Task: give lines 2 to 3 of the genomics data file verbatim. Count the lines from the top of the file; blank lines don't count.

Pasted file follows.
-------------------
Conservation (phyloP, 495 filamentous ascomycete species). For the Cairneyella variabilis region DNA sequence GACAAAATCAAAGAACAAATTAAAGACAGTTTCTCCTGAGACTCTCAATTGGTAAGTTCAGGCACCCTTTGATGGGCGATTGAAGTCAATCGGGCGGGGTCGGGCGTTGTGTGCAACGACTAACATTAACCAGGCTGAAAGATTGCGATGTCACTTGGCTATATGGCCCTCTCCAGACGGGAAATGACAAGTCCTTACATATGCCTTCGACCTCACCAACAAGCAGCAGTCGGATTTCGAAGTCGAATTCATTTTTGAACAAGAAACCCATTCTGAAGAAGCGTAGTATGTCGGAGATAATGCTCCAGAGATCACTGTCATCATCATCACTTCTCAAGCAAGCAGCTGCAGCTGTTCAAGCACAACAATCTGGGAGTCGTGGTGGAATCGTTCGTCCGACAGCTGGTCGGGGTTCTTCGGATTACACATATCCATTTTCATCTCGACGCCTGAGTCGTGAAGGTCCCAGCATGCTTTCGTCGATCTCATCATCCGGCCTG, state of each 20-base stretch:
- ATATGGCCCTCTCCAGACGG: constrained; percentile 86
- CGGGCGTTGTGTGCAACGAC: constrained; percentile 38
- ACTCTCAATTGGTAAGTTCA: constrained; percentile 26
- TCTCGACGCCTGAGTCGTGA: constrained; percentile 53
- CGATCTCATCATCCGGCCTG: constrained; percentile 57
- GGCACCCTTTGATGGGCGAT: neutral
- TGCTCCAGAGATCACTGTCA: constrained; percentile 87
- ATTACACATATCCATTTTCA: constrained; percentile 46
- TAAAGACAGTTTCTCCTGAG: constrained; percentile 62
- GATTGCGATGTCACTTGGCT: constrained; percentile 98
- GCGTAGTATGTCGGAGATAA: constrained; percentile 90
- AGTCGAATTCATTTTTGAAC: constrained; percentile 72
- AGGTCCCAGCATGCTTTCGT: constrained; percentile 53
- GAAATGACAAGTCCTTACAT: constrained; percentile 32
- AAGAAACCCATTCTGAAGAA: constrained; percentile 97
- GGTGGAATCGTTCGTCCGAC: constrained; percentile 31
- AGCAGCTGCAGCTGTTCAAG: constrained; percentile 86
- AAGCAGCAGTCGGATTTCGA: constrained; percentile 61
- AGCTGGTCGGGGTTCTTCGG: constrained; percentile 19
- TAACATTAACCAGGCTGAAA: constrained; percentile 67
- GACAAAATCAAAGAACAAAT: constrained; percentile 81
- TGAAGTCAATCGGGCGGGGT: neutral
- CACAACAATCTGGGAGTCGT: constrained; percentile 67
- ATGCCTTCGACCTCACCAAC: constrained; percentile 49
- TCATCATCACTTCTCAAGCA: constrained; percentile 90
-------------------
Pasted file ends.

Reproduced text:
- ATATGGCCCTCTCCAGACGG: constrained; percentile 86
- CGGGCGTTGTGTGCAACGAC: constrained; percentile 38